Putting a SLANT on sabotage

Posted October 6, 2010 in Latest News & Insights

Ah the joys of leadership.   I was lunching with a colleague who has recently been promoted and is experiencing her first overt dose of workplace sabotage in the form of openly hostile behaviour from a former peer, who (for whatever reason) doesn’t think my colleague is ready for the new mandate.  Leadership isn’t always sunshine and roses, but dealing with a saboteur has to be one of the more frustrating challenges. So, what can you do?

My colleague was expressing her shock at the completely juvenile antics employed by this senior leader eg: going to the boss behind her back, overtly aggressive/confrontational behaviour in meetings, passing on only partial information, etc. etc.  To add salt on the wound, the behaviour’s coming from someone who was a regular lunch companion prior to her promotion.

I know what you’re thinking.  Well, maybe your colleague came in full guns blazing (like many newly promoted folks do) and this person is right to have her nose out of joint.  That’s a fair counter assumption, but in this case definitely off base.  Consensus building is one of this particular leaders core strengths and they have done everything they can to win over the hostile player.

Which led me to think that even when we think we’ve left the school yard behind us, the workplace can still be wrought with the usual suspects: cool kids, smart kids, geeks and, of course, bullies.  Which is – in my opinion – exactly what’s happening here.

When things don’t go a bully’s way, they decide to exert a bit of whatever power they think they have to try to intimidate you into a corner.  In this case, the individual went around my colleague to her boss and demanded that she not be required to report to her (fortunately, the boss wasn’t going to take the bait and has rebuked the command).  Now, she’s greasing the ear of any influential senior person she can manipulate.  Do you notice that workplace bullies are usually particularly good at “managing up”?

In my experience, as a leader, you have to nip this type of bullying behaviour in the bud quickly or else it’s effects can spread like a cancer.  One of the tools I’ve used to frame up conversations with a workplace bully I learned from a wonderful Canadian consultant, Dr. Harvey Silver.

Harvey has a model he calls the SLANT model for having those tough conversations.  The bully has the choice to: Leave, Accept the new reality, Negotiate different terms/outcomes or request a Transfer (the LANT part)… or s/he can continue to undermine your leadership which would be in effect “Sabotage” which will leave you no choice but to fire him/her.  Thus “SLANT”.  Four of the directions put the decision on how to move forward firmly in the court of the employee, which requires them to take responsibility for their actions and gives you a clear discussion path.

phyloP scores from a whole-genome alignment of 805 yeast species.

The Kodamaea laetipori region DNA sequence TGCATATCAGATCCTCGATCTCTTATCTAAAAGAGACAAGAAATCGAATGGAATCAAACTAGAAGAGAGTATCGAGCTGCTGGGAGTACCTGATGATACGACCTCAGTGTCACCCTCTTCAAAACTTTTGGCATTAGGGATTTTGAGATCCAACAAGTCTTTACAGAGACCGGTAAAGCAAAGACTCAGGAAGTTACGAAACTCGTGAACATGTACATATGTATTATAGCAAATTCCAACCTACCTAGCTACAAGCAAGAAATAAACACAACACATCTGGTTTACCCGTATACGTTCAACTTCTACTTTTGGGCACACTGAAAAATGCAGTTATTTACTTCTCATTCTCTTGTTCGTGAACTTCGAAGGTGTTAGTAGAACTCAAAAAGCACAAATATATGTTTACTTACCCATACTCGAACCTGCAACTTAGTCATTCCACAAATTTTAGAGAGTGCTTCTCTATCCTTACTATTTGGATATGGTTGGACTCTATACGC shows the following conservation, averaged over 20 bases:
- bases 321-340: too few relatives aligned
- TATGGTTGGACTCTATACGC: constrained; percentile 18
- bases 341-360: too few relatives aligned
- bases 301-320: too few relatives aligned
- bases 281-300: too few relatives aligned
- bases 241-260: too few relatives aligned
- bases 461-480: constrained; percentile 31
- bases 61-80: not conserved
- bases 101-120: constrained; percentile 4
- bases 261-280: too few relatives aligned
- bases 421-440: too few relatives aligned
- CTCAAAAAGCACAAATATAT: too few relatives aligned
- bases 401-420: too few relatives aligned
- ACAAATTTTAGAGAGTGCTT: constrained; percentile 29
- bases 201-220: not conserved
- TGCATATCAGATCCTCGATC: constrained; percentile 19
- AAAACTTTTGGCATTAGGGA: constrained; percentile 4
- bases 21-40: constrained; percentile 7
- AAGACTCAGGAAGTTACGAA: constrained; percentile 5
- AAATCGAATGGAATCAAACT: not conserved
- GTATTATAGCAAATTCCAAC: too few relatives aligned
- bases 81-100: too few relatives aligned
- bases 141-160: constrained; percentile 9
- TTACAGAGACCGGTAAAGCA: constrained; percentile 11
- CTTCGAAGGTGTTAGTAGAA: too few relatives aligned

The final direction puts the ball firmly in your court to demonstrate that you will not be undermined and that if the individual in question can’t come up with an alternative, workable solution, they are leaving you no choice but to move forward and deal with the insubordination.

I’ve used this model successfully on more than one occasion to deal with a malicious colleague.  Obviously, the conversations don’t play out neatly in a five point discussion “LANT” or “S” way, but they do give you some guideposts to explore when you’re dealing with someone intent on derailing your leadership mandate.  And, theory aside, as a leader, it’s important to remember that you may not be able to win everyone over… some people just may not like you.  Period.  So, best to let it go… help them move on, so that you can move on to.  For your team and,  most importantly, for yourself. 

Do you have any approaches for dealing with a sabotaging colleague that work?  I’d love to hear them.

Happy leading!


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